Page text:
Media Hacks #40 Is Now Live

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Episode #281 of Six Pixels of Separation – The Twist Image Podcast is now live and ready for you to listen to. This is also episode #40 of Media Hacks!

Joining me for this Media Hacks chat is C.C. Chapman, Hugh McGuire and Julien Smith. In a world of unconferences, crowdsourcing and Social Media, it’s surprising how many people struggle with the messages coming out of the Occupy Wall Street movement. If anything, it is a testament to everything that has been built in these online channels for the past decade. In this episode, we look at the media, the messages and how – in a world of media fragmentation – we can’t be freaked out when people’s messages become fragmented as well. This is not so much about politics as it is about the media, messages and the social implications of power and publishing. As with all episodes of Media Hacks, some of the language is not safe for work (blame Julien). Enjoy the conversation…

You can grab the latest episode of Six Pixels of Separation here (or feel free to subscribe via iTunes): Six Pixels of Separation – The Twist Image Podcast #281.


  1. Wow, what a great episode. This might sound over the top, but I spent my Sunday watching “Ghandi” on TV instead of the Grey Cup game and there are a lot of parallels between what I watched Sunday and your collective take on Occupy.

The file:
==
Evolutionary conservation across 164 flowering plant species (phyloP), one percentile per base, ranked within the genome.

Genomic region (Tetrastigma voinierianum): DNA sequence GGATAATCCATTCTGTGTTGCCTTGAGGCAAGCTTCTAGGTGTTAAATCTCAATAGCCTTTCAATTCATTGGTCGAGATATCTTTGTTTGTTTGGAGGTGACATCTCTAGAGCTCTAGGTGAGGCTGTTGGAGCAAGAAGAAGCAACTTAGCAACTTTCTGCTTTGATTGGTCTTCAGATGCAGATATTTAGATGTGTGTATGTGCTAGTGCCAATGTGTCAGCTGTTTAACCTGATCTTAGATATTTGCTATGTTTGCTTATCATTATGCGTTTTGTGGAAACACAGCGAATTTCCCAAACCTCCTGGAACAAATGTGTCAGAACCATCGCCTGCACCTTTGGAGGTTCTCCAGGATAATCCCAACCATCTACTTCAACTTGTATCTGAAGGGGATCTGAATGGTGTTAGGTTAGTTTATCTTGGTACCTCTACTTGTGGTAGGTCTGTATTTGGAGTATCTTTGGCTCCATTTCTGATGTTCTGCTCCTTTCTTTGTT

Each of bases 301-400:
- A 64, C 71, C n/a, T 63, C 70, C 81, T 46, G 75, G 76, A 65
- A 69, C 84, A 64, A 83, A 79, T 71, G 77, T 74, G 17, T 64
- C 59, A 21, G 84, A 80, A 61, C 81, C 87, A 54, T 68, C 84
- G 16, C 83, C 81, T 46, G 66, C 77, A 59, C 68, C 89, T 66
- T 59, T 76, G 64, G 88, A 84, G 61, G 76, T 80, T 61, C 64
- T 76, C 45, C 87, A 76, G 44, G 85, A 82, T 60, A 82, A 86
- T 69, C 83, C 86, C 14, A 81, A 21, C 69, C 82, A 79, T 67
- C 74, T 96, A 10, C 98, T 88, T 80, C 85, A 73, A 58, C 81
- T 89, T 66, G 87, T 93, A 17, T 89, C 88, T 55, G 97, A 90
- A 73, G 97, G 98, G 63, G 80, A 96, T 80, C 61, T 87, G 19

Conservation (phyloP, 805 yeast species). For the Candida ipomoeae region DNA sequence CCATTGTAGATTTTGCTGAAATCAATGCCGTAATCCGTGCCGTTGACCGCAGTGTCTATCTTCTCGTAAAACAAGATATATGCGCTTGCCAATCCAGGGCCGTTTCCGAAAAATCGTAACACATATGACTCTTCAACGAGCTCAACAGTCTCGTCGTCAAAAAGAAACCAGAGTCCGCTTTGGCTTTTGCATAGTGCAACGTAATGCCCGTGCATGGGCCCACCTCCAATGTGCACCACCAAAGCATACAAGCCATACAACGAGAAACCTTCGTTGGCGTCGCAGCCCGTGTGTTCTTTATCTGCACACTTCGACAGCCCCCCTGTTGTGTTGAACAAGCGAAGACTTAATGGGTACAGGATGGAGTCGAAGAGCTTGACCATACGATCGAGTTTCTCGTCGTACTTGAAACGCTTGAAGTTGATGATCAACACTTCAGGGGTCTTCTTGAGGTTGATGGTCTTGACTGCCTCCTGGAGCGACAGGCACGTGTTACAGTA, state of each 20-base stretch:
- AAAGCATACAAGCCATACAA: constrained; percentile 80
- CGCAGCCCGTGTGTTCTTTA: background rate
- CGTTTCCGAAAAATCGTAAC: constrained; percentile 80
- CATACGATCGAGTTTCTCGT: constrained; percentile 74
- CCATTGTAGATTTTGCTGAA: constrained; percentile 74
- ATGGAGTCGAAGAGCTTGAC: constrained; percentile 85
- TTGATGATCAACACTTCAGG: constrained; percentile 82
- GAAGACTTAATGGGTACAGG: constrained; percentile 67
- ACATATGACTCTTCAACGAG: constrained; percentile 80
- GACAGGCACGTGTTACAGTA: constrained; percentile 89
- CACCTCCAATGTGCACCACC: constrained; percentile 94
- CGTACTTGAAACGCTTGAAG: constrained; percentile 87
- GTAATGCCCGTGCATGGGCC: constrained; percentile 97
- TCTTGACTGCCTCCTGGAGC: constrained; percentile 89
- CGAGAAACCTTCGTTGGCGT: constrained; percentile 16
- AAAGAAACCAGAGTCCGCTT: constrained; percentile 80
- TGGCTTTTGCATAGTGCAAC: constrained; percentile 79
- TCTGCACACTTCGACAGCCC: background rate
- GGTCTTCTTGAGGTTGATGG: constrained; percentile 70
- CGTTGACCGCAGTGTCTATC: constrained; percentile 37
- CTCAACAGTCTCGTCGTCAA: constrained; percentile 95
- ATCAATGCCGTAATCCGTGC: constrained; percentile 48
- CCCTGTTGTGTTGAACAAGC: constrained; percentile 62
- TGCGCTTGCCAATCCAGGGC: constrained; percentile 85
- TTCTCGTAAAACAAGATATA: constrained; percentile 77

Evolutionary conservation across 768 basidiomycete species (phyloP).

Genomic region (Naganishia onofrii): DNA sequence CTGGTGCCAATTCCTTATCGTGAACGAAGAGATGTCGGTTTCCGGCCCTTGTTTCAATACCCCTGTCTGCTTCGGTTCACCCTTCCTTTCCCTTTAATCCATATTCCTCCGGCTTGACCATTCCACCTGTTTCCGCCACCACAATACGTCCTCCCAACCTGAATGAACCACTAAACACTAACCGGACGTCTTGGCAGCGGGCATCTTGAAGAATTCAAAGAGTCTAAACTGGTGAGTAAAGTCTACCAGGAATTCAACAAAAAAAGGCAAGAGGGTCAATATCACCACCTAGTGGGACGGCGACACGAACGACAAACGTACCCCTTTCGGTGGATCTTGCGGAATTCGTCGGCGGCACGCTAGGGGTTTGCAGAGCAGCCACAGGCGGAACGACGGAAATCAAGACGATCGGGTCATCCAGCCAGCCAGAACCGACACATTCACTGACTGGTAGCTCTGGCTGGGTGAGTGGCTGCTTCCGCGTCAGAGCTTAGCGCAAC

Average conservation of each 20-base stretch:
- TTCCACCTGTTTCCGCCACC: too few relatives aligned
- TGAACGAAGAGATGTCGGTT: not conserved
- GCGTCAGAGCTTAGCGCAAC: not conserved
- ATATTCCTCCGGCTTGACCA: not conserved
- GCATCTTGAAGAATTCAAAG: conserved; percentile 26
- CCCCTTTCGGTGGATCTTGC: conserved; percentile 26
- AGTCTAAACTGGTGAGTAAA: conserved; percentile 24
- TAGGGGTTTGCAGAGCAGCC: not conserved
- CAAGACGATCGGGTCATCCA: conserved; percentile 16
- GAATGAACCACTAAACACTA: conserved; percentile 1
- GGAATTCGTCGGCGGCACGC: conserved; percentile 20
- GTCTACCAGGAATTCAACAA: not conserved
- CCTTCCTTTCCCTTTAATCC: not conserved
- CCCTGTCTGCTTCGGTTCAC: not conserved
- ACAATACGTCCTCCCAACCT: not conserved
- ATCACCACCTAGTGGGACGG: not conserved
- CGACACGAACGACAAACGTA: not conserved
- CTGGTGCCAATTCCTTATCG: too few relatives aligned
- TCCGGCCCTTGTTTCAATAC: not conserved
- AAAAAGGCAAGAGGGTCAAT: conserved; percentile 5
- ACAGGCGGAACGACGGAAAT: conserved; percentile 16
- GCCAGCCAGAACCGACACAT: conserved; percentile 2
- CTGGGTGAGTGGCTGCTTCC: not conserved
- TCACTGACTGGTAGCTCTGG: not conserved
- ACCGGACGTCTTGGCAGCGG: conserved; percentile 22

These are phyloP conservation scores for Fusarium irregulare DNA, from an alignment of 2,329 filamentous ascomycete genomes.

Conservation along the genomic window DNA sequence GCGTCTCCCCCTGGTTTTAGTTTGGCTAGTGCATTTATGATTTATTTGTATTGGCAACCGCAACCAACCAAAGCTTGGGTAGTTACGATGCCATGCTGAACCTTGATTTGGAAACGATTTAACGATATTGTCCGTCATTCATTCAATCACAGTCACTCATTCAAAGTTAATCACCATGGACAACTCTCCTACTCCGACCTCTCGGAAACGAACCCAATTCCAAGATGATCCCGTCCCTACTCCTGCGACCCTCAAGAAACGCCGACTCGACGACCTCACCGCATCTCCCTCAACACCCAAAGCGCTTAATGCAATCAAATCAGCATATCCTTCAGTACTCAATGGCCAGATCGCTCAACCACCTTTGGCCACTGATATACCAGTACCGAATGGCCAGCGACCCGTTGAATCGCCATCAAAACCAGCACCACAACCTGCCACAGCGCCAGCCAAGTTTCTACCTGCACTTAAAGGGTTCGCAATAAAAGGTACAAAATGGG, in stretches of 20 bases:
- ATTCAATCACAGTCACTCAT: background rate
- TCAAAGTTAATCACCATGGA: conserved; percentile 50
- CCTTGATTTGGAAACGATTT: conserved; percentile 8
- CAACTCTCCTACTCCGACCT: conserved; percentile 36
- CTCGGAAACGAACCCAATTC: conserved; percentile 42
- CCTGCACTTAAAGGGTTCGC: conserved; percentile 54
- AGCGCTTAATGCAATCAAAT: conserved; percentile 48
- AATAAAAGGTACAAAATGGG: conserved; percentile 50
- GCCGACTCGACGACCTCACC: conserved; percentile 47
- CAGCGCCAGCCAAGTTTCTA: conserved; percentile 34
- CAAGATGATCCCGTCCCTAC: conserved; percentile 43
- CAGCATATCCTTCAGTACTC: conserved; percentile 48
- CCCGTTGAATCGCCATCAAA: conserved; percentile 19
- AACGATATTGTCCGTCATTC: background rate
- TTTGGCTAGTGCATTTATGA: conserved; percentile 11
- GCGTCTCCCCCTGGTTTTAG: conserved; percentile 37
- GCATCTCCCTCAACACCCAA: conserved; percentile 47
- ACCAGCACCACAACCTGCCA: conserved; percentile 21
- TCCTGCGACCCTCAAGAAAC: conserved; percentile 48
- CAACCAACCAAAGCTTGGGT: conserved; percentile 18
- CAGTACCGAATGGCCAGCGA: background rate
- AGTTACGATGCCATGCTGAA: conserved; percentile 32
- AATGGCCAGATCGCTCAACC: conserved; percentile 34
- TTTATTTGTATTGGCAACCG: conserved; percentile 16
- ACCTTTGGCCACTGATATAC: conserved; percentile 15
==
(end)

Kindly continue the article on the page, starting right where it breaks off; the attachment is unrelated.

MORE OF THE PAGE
If nothing else, the movement is bringing issues out into the public eye, in tiny drips. You all did a great job of bringing all the marketing stuff we talk about day after day into the context of real social change. Thank you!

  2. Great episode. I never thought that OWS could shake things up nor do I think it has yet in a concrete way policy-wise. Though it seems in the last six months that the collective consciousness has changed. A flip has been switched. And the conversation is shifting to real issues even amongst those that don’t agree with the movement.
    I think the mistake of big media was ignoring the movement for several weeks at the onset of hundreds of camps taking root. The violence and pepper spray incidents only served to fuel protestors. This does bring the casual observer to wonder why grannies and retired officers are threats to democracy.
    I do take issue with the technology aspect to this storyline. For now, people can use social media to mobilize. But in 5 or 10 years from now I don’t believe we’ll be blessed with the plethora of choice or freedoms online. But that’s just my opinion. I’ve been online since the early 90s and it already feels like I can’t log into anything without a damn Facebook password. But what do I know? I’m not an activist. Just a casual observer.

  3. I love media hacks because you guys are usually right on the money but you really confused the issue in this one. The OWS movement’s main target isn’t government – it’s corporate power. That’s why it’s called Occupy Wall Street and not Occupy Washington. They’re angry at governments that are too subservient to corporate power.
    The inability of the US government to agree on things is a direct result of the Republicans being totally subservient such power – and the Democrats being somewhat less so.

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